Convicted murderer Molemo "Jub Jub" Maarohanye told the Protea Magistrate's Court on Wednesday his trial has been media-driven, and that the media had misled the public.
"This case has been driven by the media and the media has misled a lot of people," Maarohanye said while on the stand during his sentencing procedure.
"A lot of what is said in the media is wrong - it's the truth, the media knows it themselves."
Maarohanye told the court the media reported he was drunk and driving under the influence of drugs even before he was tested.
On 16 October Magistrate Brian Nemavhidi found Maarohanye and Themba Tshabalala guilty on four counts of murder, two of attempted murder, using drugs, racing on a public road, and driving under the influence of drugs.
Maarohanye and Tshabalala were drag-racing in Protea North on 8 March 2010 when they crashed into a group of schoolboys, killing four and severely injuring two.
Maarohanye told the court he was never given an opportunity to apologise to the boys' families.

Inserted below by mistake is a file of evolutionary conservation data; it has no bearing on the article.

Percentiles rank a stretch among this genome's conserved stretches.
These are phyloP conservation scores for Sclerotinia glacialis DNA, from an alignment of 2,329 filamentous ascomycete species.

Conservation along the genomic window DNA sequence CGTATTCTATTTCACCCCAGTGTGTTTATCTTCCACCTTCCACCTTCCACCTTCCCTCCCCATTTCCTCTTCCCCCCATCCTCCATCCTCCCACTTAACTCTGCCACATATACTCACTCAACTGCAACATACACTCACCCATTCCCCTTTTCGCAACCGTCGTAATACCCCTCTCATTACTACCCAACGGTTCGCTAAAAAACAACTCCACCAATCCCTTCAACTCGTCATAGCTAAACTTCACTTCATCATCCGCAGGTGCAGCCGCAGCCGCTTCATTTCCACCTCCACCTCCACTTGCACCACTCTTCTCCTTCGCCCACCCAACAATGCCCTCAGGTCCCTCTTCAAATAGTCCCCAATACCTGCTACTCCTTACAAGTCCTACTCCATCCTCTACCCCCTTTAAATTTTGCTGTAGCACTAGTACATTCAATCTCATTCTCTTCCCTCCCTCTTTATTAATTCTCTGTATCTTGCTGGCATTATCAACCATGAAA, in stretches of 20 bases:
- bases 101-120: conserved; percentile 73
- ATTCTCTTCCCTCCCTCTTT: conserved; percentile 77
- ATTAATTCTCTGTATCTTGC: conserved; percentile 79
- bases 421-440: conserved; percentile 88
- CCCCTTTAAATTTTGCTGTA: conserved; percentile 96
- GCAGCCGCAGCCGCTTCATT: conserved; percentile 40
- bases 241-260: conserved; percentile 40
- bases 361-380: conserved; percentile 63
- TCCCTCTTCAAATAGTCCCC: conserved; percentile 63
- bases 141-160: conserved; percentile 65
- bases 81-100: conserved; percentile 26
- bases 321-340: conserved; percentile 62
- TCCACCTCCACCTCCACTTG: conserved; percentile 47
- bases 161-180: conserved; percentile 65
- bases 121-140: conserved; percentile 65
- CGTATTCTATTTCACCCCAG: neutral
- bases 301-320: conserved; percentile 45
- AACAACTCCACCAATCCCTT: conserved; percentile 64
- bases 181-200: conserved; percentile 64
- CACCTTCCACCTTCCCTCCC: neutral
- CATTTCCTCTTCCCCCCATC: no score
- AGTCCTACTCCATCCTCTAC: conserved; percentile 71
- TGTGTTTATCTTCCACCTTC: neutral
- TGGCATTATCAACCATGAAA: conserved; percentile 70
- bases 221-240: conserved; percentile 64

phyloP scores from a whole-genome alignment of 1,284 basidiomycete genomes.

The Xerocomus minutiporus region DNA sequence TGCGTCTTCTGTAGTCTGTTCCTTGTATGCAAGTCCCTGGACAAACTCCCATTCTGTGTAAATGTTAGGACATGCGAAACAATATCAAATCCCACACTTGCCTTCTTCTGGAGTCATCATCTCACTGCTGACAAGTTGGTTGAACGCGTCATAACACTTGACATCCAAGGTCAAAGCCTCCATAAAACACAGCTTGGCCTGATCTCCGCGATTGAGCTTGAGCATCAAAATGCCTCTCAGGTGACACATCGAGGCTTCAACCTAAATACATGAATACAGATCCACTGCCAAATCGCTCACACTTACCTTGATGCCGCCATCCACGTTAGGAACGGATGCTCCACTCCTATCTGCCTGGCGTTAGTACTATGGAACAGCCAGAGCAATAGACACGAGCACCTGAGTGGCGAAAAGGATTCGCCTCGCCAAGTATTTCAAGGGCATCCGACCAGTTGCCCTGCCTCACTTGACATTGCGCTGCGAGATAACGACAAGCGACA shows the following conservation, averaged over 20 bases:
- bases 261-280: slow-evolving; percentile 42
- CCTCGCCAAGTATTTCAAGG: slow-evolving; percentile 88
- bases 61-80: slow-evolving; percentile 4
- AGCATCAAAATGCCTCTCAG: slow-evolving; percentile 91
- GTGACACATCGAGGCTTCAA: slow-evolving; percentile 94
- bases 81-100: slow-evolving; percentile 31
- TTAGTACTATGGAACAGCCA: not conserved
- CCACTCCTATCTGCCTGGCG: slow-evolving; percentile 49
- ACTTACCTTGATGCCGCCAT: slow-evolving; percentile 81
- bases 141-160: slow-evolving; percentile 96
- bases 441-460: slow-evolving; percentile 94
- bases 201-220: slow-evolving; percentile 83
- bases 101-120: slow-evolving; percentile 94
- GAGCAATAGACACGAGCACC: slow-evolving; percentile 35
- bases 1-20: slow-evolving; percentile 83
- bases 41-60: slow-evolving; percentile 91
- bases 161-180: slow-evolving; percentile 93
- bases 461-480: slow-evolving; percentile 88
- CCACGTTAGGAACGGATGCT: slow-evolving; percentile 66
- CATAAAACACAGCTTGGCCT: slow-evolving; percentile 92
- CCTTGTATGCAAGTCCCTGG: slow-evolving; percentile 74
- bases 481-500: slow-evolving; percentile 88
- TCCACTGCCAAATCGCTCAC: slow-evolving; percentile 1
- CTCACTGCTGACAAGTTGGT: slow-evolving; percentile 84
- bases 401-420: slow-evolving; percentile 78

Prosecutor Raymond Mathenjwa, asked Maarohanye why he had stated under oath during the trial that he never used drugs and only saw it on television, but told a social worker he used ecstasy.
"I had a lot of time to reflect on what happened when I was in correctional services... I took ecstasy once or twice a long time ago," Maarohanye said.
"I said I never took the drugs that were found in my urine."
Mathenjwa said Maarohanye blamed everyone for what happened and never took responsibility for his actions.
"You are in constant denial, and [are] not remorseful," Mathenjwa said.
He went on to question Maarohanye on the difference between being regretful and remorseful.
Maarohanye responded: "It has been brought to my attention that I have not been remorseful."
Mathenjwa asked why he was apologising on Wednesday.
"I'm apologising because I'm human - I have feelings and feel bad about the tragedy," said Maarohanye.
There were a few comments from the packed public gallery when Maarohanye apologised, with a few family members shaking their heads.
The courtroom was packed, with many people standing. A few schoolchildren, dressed in uniform, were present in court as well.
Earlier, the emotional musician told the court that if he was given a suspended sentence he would establish a trust fund to benefit the families of the schoolboys.
Maarohanye, lead by his attorney Rudi Krause, read an affidavit that was drafted while in prison.
He told the court that the nation was hurt by the accident and that he never planned for the accident to happen.
"The incident changed my life forever and would continue to do so," Maarohanye read.
Tshabalala's defence indicated they would not call any witnesses.
Sentencing procedures continue, with the State calling witnesses.